a.k.a. Shoujo Kakumei Utena
Saddened by the death of her parents as a child, Utena is comforted by the gentle words of a prince on a white horse. The prince gives her a ring and says “This ring will lead you to me”. So impressed was Utena by the prince and his words that she wants to become a prince herself! What role does the ring given to her play? Who is this mysterious Rose Bride that she meets, and what does it have to do with her finding her prince?
summary by Kei
Highs: Keeps you interested; unique
Lows: Confusing; recycled cels
Amazing. Simply amazing. With all the high regard I have for this series now, it is by no means what I expected Revolutionary Girl Utena to be when I first heard about it. With all of the mediocre, so-called “magical girl” series out there, I was expecting this series to be just as predictable as the rest. Boy, was I wrong!
From the outside, Revolutionary Girl Utena has the basic formula of a decent shoujo anime. Take one heroine, add two or three friends, stir in one kawaii pet, sprinkle in about a dozen bishounen and you have yourself the skeleton for your average shoujo anime. However, Utena takes everything one step further. If at any time in the series you can say to yourself “Oh, I definitely know what’s going to happen next”, then you are lying. The most wonderful thing about this anime is that it always keeps you guessing.
However, it’s the way that things keeps you interested that may turn some people away. This series is filled with the most symbolism that I have ever seen in an anime. Even the comedic, filler episodes have some sort of hidden meaning to them. With all of this laying under the skin of the anime, someone who understands what is going on will obviously enjoy it more than the rest. I personally found it to be extremely interesting, standing far above other anime in its genre.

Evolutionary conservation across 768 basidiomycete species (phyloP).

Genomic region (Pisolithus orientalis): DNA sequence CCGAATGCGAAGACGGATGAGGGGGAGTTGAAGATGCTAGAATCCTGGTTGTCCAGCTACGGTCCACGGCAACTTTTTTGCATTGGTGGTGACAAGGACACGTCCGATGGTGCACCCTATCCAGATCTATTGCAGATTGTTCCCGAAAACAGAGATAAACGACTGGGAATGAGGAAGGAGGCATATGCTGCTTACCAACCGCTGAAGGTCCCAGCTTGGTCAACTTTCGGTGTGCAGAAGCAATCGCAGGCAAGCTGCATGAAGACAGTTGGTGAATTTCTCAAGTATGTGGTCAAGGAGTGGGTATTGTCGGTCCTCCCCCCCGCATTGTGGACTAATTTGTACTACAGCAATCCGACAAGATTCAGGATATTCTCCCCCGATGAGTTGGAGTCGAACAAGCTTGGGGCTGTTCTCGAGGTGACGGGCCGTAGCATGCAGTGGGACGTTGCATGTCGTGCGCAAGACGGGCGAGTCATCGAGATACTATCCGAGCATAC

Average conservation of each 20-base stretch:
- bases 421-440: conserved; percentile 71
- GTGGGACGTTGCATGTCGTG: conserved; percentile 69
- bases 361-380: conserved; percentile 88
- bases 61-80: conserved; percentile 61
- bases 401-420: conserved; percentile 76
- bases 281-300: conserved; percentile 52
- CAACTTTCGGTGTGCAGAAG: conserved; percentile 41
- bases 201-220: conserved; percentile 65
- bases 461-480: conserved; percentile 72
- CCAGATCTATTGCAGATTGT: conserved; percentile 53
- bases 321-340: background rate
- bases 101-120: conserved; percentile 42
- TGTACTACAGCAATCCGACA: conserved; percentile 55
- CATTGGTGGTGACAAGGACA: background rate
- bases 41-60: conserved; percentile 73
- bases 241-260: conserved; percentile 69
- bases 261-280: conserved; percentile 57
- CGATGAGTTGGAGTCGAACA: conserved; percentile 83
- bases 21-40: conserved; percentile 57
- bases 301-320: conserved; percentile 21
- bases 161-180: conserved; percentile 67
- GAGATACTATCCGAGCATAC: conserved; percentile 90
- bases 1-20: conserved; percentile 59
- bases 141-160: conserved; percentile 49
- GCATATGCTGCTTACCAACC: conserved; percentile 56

Despite it being labeled a shoujo anime, this is really something for all fans of anime. Now that you’ve heard it from me, I suppose you have no choice but to revolutionize the world. The path before you has been prepared.
Highs: Elegant art and music; story and symbolism
Lows: Reused scenes and animation
From the story to the animation and music, Revolutionary Girl Utena radiates elegance. Although it conforms to some of the conventions of the magical girl genre, such as the repetitive “transformation sequence” at the end of nearly every episode to prepare for a duel, this anime series is one of the most unusual, profound shows of its kind.
When it comes to the art and style, Utena is nearly peerless. The soft backgrounds matched with the long and angular character designs make this an anime that looks like no other. Whether it be fencing, driving or dueling, the action scenes flow smoothly and maintain the graceful air of the setting and story. Each scene is matched with beautiful and slightly eerie music, especially the duels and the accompanying lyrics. The ascent to the dueling arena occurs in nearly every episode; if you don’t like the associated song and animation, you might find these repeated scenes annoying. Even the end of most duels uses the same attack and animation, and these two recurring scenes give the anime the repetitive feel that plagues so many magical girl series.